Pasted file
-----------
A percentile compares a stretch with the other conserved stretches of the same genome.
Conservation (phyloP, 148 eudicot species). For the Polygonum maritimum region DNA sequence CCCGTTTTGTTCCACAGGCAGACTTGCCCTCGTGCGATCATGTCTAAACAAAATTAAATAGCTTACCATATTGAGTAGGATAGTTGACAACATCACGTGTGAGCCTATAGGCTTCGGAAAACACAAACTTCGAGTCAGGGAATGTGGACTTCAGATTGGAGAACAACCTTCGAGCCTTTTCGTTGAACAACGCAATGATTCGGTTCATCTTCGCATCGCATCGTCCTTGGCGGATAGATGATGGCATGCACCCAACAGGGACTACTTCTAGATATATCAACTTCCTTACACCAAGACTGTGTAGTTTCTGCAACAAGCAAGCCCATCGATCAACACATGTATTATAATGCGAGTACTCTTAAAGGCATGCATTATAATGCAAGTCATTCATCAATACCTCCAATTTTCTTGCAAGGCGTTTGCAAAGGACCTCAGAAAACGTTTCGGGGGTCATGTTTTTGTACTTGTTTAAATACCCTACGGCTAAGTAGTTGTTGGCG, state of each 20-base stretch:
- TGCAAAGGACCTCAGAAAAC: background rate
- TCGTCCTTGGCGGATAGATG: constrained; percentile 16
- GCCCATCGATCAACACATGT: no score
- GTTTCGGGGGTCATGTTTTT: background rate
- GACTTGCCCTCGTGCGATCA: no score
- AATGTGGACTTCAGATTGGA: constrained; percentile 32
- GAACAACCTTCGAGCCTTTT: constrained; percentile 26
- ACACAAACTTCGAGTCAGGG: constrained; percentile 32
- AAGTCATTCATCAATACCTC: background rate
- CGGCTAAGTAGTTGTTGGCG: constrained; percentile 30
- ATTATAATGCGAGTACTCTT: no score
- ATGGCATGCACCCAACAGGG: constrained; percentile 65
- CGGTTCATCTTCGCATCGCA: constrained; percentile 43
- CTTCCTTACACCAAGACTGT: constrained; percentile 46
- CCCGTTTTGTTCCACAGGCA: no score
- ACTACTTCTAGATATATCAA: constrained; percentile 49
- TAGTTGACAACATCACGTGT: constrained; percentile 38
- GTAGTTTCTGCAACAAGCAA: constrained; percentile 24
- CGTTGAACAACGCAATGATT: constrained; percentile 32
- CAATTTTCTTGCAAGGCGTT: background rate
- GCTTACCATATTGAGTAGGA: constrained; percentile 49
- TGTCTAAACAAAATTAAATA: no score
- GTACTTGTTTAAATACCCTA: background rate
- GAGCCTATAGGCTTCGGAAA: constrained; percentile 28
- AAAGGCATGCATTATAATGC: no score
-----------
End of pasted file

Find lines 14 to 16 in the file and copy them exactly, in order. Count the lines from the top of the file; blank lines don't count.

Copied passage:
- ATGGCATGCACCCAACAGGG: constrained; percentile 65
- CGGTTCATCTTCGCATCGCA: constrained; percentile 43
- CTTCCTTACACCAAGACTGT: constrained; percentile 46